Libraries team up for A Card for Every Kid
The Cleveland Heights-University Heights Public Library System is teaming up with eight other library systems in Cuyahoga County to encourage every child under 18 to get a library card.
The initiative, A Card for Every Kid, will take place Sept. 1–30 to coincide with National Library Card Sign-up Month. This cooperative effort among the library systems seeks to raise awareness of the importance of library card ownership for children and teens, and also seeks to gain a better understanding of the roadblocks that keep some children and teens from owning a library card.
“Libraries are great equalizers,” said Nancy Levin, Heights Libraries director. “They offer any child access to books and other learning resources no matter what city they live in, no matter their socio-economic status. Every public library in our county shares the goal of ensuring that every child can check out materials at their neighborhood library.”
During September, every library in the county will actively encourage children and teens to sign up for a free library card, and offer one-time fine forgiveness to children and teens who have been blocked or barred from using their library cards because they owe fines.
Additionally, each library system will invite parents to take a brief survey in an effort to gain a better understanding of parental attitudes toward library card ownership for their children.
“A surprising number of kids in our communities don’t have their own library cards, and we want to better understand why,” said Levin. “For instance, out of the approximately 12,000 residents under the age of 18 in the Cleveland Heights-University Heights community in 2014, roughly 6,700 had a library card. Is it because the parent didn’t know their child could have their own card? Is it because the child doesn’t want one? Are there other factors? Knowing this information will help us be more effective in our outreach to our families.”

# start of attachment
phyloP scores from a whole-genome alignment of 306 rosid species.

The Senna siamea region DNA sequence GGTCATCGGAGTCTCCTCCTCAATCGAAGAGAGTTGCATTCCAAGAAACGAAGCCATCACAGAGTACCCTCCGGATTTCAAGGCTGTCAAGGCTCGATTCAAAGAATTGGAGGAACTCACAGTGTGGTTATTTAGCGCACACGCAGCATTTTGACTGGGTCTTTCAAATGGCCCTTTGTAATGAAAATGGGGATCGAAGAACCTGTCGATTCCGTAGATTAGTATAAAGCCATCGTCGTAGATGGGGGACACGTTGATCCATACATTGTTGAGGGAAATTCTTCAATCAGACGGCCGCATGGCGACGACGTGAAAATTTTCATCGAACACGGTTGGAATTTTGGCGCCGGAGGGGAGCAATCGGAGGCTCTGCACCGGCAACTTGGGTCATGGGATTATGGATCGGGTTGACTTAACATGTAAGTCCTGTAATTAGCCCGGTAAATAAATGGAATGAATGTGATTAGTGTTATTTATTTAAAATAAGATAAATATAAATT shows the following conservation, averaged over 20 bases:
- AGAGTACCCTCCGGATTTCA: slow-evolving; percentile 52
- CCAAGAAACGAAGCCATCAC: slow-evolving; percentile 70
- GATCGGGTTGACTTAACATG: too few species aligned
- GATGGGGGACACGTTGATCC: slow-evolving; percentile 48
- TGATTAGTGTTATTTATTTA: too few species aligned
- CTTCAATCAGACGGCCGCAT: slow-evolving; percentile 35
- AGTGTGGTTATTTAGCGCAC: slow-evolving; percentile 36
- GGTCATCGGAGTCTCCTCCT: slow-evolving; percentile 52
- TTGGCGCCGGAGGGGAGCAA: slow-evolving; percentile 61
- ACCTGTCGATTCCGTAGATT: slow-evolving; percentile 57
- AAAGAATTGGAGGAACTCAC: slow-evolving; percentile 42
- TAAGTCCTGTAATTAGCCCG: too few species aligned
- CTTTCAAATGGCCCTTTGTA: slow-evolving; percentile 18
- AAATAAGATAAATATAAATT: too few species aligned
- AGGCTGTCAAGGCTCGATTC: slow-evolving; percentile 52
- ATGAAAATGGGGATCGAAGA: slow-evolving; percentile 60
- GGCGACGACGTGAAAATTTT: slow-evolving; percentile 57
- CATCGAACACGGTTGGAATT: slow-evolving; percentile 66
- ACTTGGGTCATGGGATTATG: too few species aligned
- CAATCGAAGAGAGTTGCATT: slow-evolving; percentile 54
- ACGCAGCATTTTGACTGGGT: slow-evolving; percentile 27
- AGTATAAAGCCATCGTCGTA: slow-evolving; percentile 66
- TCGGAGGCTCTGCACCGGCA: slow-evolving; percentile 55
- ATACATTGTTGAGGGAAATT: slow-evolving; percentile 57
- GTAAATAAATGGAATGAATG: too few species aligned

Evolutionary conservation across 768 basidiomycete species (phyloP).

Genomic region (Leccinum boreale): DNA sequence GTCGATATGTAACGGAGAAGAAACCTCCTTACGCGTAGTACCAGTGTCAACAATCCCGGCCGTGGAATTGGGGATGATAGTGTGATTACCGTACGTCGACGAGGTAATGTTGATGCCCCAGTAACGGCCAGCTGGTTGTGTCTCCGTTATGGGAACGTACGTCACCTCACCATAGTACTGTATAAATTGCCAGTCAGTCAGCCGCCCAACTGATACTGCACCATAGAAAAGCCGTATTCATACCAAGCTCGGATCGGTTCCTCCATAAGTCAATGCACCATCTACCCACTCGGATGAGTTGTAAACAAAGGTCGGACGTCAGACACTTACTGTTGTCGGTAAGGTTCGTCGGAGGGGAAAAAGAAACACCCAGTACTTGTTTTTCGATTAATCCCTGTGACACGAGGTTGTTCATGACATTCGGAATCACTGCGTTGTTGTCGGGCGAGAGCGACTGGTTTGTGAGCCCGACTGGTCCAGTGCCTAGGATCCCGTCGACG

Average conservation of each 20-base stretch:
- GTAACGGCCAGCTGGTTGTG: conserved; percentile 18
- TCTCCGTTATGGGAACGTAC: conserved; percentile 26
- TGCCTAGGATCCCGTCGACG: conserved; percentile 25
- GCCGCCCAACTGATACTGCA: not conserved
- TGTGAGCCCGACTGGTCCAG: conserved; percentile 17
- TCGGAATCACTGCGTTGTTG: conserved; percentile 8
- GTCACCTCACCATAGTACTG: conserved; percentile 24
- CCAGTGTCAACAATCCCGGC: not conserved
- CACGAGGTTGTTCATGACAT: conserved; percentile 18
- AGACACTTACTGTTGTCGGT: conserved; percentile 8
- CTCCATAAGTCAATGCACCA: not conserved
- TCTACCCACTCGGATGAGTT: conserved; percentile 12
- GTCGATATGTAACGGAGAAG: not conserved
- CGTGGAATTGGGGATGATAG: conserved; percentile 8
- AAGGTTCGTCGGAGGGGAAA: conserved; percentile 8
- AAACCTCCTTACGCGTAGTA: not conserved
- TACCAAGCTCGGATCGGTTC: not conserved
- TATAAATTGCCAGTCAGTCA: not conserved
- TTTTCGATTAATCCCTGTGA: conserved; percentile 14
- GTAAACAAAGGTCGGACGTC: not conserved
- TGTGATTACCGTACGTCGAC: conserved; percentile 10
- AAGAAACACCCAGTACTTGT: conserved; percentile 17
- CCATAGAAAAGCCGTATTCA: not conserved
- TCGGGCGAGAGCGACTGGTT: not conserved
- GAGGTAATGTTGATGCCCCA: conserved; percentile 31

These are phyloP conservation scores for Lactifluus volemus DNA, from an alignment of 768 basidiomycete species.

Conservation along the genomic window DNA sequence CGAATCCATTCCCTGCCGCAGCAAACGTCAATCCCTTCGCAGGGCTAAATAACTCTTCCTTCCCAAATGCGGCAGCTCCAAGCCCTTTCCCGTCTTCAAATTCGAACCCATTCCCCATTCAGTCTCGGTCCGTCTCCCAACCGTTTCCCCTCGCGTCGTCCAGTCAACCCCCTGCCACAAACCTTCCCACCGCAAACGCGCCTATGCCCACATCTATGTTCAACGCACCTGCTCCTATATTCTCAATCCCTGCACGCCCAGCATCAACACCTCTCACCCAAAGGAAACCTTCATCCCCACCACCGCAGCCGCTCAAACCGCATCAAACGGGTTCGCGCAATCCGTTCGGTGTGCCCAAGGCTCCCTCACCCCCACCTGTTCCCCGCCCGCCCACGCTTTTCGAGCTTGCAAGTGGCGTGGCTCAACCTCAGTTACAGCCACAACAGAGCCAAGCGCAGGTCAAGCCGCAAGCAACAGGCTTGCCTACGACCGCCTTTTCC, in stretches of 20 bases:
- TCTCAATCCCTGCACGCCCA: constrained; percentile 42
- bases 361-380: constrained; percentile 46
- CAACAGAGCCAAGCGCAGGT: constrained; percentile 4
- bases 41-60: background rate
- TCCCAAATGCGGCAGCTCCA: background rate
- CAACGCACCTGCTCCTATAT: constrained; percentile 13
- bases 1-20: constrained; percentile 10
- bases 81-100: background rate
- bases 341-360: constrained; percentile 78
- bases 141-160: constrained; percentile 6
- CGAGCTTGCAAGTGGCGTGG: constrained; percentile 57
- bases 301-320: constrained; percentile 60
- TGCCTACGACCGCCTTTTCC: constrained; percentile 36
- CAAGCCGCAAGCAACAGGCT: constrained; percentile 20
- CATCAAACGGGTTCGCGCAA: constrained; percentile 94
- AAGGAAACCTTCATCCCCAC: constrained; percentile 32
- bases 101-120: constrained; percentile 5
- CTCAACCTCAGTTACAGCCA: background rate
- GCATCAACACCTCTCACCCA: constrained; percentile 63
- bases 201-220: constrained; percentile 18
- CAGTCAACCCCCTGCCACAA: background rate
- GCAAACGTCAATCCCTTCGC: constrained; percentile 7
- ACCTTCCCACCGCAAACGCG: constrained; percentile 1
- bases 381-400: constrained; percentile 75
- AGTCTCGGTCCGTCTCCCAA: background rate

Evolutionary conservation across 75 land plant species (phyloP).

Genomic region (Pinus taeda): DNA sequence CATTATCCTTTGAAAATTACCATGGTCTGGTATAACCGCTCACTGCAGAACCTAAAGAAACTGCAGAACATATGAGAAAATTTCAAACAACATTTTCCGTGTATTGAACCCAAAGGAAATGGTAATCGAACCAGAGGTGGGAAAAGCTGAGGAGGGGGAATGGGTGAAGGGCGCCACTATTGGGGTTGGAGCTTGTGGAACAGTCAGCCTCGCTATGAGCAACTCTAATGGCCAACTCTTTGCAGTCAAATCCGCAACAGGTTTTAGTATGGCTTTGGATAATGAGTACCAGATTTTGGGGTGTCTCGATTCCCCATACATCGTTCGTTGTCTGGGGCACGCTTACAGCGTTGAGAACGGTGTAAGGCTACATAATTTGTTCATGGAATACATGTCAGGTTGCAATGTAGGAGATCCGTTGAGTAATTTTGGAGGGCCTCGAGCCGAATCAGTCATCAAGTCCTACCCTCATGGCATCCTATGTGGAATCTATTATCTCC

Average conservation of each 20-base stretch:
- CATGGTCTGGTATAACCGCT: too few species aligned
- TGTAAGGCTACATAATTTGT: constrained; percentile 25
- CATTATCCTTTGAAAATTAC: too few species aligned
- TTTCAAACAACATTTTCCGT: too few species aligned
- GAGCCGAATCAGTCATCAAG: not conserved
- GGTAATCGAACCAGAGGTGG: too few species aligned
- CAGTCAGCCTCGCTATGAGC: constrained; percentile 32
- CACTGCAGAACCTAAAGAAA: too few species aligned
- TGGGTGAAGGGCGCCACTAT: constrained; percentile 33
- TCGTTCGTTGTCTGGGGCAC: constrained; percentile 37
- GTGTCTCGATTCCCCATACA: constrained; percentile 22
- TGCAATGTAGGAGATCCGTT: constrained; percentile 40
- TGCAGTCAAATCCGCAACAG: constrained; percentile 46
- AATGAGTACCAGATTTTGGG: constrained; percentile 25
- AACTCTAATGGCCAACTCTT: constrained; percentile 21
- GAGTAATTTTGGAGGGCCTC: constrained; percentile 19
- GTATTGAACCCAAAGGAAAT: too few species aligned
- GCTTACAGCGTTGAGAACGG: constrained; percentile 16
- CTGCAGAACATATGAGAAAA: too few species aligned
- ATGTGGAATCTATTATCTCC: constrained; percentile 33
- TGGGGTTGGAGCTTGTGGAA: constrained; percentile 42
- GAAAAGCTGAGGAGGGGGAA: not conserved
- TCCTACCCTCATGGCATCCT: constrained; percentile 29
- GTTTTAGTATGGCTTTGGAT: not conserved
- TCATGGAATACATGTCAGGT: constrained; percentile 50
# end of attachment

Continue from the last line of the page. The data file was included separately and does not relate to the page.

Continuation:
A Card for Every Kid was developed in response to the Obama administration’s ConnectED Library Challenge. Launched in spring 2015, ConnectED calls upon library directors to work with their mayors, school leaders and school librarians to ensure that every student has access to the learning resources and books of America’s libraries.
Besides the Cleveland Heights-University Heights Public Library system, other participants in A Card for Every Kid are: Cleveland Public Library, Cuyahoga County Public Library, East Cleveland Public Library, Euclid Public Library, Lakewood Public Library, Rocky River Public Library, Shaker Heights Public Library and Westlake Public Library. For more information, visit www.heightslibrary.org/signup_month/.
Sheryl Banks is the marketing and community relations manager for the Cleveland Heights-University Heights Public Library System.